Skip to Content


« Back to Glossary Index

**1. Cassava Description and Importance:**
Cassava is a woody shrub native to South America, cultivated for its edible starchy root tuber.
– It is a major source of carbohydrates and ranks as the third-largest source of food carbohydrates in the tropics.
– Nigeria is the largest producer of cassava.
– Optimal growth conditions include mean annual temperatures between 20 and 29°C and annual precipitation between 1,000 and 2,500mm.
Cassava is cultivated for starch extraction and bio-fuel production in countries like Thailand, Cambodia, and Vietnam.
– In parts of eastern Indonesia, it is a valued food staple.
– Portuguese and Spanish traders introduced cassava to colonies in Goa, Malacca, and the Philippines.

**2. Cassava Genome and Storage Tubers:**
– The African cassava genome has been reconstructed using Hi-C technology, revealing novel gene loci related to chromatin organization.
– Small cassava farmers play a crucial role in maintaining genetic diversity.
– MeFT1 gene affects storage root formation in cassava, influencing sucrose allocation.
– MeFT2 expression is photoperiodic, and overexpression of MeFT1 reduces storage root accumulation.
– HiFi genome assembly showed extensive chromosome rearrangements.

**3. Cassava Taxonomy and Toxicity:**
Cassava belongs to the spurge family, Euphorbiaceae, and is classified as sweet or bitter.
– Bitter varieties contain higher levels of toxins, requiring proper preparation to avoid cyanide intoxication.
– Farmers prefer bitter varieties for pest deterrence.

**4. Cassava History and Global Exchange:**
– Domesticated cassava likely originated in west-central Brazil and dates back at least 10,000 years.
– It was a staple food for pre-Columbian peoples and introduced to Africa by Portuguese traders.
– Spaniards initially avoided cassava and maize.
Maize and cassava have become important staple foods in regions like Tanzania.
Cassava cultivation is documented in South India before 1880-1885CE.
– In Asian countries like Vietnam, fresh cassava is not a significant part of human diets.

**5. Cassava Legends and Misconceptions:**
Cassava cultivation in Kerala existed before the 19th century, with a legend tied to a famine.
– The King of Travancore, Vishakham Thirunal Maharaja, is linked to the introduction of cassava in Kerala.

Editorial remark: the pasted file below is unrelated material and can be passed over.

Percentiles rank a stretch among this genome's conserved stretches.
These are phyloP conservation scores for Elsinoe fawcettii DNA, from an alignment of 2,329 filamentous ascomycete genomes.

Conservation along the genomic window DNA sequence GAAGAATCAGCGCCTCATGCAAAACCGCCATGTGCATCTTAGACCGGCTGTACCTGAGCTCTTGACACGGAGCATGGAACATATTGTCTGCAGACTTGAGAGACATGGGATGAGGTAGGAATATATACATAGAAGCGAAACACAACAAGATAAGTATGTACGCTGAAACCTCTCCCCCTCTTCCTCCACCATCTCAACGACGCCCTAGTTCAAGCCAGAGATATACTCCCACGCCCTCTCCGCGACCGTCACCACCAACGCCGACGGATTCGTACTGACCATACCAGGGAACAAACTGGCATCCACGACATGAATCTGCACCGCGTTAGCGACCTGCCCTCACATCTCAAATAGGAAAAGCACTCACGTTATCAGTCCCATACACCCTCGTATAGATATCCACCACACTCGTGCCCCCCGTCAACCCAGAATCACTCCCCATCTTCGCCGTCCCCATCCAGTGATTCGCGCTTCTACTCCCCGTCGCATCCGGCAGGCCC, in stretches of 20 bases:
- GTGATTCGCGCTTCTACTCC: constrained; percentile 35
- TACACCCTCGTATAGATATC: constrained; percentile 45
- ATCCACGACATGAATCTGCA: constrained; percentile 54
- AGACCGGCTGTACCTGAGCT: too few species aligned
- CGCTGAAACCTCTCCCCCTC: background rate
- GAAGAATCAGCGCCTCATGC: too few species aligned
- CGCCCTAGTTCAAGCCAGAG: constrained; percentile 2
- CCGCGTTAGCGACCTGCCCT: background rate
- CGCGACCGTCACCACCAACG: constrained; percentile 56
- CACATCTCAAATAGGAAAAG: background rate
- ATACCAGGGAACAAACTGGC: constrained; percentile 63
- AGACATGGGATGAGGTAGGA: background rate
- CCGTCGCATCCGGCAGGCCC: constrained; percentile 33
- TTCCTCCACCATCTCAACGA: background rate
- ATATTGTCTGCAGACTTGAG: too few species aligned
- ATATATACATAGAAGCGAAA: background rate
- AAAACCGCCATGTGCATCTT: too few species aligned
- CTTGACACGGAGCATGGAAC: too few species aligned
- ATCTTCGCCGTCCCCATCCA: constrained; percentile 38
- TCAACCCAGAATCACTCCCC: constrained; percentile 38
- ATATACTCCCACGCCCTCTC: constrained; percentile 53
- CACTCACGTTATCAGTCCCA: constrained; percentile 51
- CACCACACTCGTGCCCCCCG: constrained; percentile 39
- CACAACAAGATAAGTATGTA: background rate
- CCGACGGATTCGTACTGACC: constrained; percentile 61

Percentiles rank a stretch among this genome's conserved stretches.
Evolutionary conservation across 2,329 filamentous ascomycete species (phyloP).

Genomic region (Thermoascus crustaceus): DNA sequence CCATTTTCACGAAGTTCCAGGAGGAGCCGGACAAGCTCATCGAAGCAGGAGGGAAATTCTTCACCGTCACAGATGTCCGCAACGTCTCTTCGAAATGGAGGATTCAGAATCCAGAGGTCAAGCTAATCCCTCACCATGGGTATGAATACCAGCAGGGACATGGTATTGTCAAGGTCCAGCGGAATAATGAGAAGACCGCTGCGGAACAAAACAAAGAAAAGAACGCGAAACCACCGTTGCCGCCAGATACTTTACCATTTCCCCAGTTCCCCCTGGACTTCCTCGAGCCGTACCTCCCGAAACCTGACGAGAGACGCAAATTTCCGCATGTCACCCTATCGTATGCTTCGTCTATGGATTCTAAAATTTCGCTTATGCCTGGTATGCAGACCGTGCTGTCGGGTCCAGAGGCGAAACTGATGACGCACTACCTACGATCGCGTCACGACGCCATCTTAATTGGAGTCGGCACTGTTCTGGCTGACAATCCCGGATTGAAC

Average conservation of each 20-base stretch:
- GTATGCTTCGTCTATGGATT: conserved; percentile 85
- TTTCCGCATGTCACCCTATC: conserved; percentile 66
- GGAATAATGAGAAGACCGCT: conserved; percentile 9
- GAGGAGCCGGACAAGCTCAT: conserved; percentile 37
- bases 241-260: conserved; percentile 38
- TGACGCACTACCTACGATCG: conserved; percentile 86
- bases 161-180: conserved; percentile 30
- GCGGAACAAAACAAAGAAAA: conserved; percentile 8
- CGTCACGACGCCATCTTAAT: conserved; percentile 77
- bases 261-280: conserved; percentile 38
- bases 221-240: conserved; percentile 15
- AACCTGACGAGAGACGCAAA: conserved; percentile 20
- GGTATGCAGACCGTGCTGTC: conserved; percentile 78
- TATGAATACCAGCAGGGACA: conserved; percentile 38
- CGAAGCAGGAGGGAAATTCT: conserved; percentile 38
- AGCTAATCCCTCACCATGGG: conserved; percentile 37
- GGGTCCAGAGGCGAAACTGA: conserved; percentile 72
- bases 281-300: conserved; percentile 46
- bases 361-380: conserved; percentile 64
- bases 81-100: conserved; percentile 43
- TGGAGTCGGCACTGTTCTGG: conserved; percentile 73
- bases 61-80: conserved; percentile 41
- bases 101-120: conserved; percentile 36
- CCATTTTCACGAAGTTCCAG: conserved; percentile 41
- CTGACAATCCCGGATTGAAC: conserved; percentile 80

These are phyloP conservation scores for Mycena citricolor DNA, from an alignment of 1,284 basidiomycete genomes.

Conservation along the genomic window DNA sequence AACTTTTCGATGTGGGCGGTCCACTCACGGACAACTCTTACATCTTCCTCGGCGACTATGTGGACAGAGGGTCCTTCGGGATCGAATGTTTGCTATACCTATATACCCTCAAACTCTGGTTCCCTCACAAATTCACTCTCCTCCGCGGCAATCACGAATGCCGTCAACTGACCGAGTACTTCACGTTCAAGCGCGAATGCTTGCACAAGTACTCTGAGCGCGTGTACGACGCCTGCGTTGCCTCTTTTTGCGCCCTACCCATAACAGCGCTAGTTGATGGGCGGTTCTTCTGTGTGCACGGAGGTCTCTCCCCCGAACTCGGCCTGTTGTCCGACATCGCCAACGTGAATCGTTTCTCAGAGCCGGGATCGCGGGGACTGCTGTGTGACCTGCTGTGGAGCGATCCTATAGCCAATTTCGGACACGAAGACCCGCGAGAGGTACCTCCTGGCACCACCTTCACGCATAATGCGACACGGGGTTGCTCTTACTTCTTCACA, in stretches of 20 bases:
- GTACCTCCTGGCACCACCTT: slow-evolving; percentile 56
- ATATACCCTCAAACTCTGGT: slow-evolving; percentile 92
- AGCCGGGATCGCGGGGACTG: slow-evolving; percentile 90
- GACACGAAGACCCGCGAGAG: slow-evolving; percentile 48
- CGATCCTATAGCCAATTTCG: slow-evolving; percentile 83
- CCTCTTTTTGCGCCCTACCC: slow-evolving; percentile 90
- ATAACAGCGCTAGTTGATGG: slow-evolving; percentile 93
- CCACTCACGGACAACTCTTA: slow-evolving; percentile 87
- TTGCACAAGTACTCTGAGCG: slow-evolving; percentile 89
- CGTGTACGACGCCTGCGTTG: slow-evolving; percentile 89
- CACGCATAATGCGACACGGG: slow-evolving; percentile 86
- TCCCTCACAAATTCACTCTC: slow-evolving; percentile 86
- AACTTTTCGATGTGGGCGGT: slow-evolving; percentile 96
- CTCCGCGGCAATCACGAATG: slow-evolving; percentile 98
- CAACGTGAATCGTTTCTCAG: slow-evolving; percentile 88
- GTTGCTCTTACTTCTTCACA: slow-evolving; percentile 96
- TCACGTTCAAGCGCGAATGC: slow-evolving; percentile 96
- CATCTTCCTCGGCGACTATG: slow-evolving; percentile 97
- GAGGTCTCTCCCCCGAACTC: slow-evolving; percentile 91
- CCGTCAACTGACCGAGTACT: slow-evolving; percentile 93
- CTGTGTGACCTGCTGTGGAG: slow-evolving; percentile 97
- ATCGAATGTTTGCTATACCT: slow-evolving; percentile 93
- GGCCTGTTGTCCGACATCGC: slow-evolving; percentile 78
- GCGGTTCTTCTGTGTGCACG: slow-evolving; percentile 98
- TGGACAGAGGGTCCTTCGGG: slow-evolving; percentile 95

– The term tapioca is used for cassava in Indian English, and in Malayalam, it is called kappa or maricheeni.
– Fresh cassava is not a significant part of human diets in Asian countries like Vietnam.
Cassava should not be confused with breadfruit or the African breadfruit, and it is distinct from the tropical and equatorial bread tree.

Cassava (Wikipedia)

Manihot esculenta, commonly called cassava (/kəˈsɑːvə/), manioc, yuca, or tapioca (among numerous regional names) is a woody shrub of the spurge family, Euphorbiaceae, native to South America, from Brazil, Paraguay and parts of the Andes. Although a perennial plant, cassava is extensively cultivated as an annual crop in tropical and subtropical regions for its edible starchy root tuber, a major source of carbohydrates. Cassava is predominantly consumed in boiled form, but substantial quantities are used to extract cassava starch, called tapioca, which is used for food, animal feed, and industrial purposes. The Brazilian farinha, and the related garri of West Africa, is an edible coarse flour obtained by grating cassava roots, pressing moisture off the obtained grated pulp, and finally drying it (and roasting both in the case of farinha and garri).

Botanical illustration of plant leaves and flowers
Photograph of oblong brown tuber, waxed
Tuber (waxed)
Scientific classification Edit this classification
Kingdom: Plantae
Clade: Tracheophytes
Clade: Angiosperms
Clade: Eudicots
Clade: Rosids
Order: Malpighiales
Family: Euphorbiaceae
Genus: Manihot
M. esculenta
Binomial name
Manihot esculenta
  • Janipha aipi (Pohl) J.Presl
  • Janipha manihot (L.) Kunth
  • Jatropha aipi (Pohl) Göpp.
  • Jatropha diffusa (Pohl) Steud.
  • Jatropha digitiformis (Pohl) Steud.
  • Jatropha dulcis J.F.Gmel.
  • Jatropha flabellifolia (Pohl) Steud.
  • Jatropha loureiroi (Pohl) Steud.
  • Jatropha manihot L.
  • Jatropha mitis Rottb.
  • Jatropha paniculata Ruiz & Pav. ex Pax
  • Jatropha silvestris Vell.
  • Jatropha stipulata Vell.
  • Mandioca aipi (Pohl) Link
  • Mandioca dulcis (J.F.Gmel.) D.Parodi
  • Mandioca utilissima (Pohl) Link
  • Manihot aipi Pohl
  • Manihot aypi Spruce
  • Manihot cannabina Sweet
  • Manihot diffusa Pohl
  • Manihot digitiformis Pohl
  • Manihot dulcis (J.F.Gmel.) Baill.
  • Manihot edule A.Rich.
  • Manihot edulis A.Rich.
  • Manihot flabellifolia Pohl
  • Manihot flexuosa Pax & K.Hoffm.
  • Manihot loureiroi Pohl
  • Manihot melanobasis Müll. Arg.
  • Manihot sprucei Pax
  • Manihot utilissima Pohl

Cassava is the third-largest source of food carbohydrates in the tropics, after rice and maize. Cassava is a major staple food in the developing world, providing a basic diet for over half a billion people. It is one of the most drought-tolerant crops, capable of growing on marginal soils. Nigeria is the world's largest producer of cassava, while Thailand is the largest exporter of cassava starch.

Cassava is classified as either sweet or bitter. Like other roots and tubers, both bitter and sweet varieties of cassava contain antinutritional factors and toxins, with the bitter varieties containing much larger amounts. It must be properly prepared before consumption, as improper preparation of cassava can leave enough residual cyanide to cause acute cyanide intoxication, goiter, ataxia, partial paralysis, or death. The more toxic varieties of cassava have been used in some places as famine food during times of food insecurity. Farmers often prefer the bitter varieties because they deter pests, animals, and thieves.

« Back to Glossary Index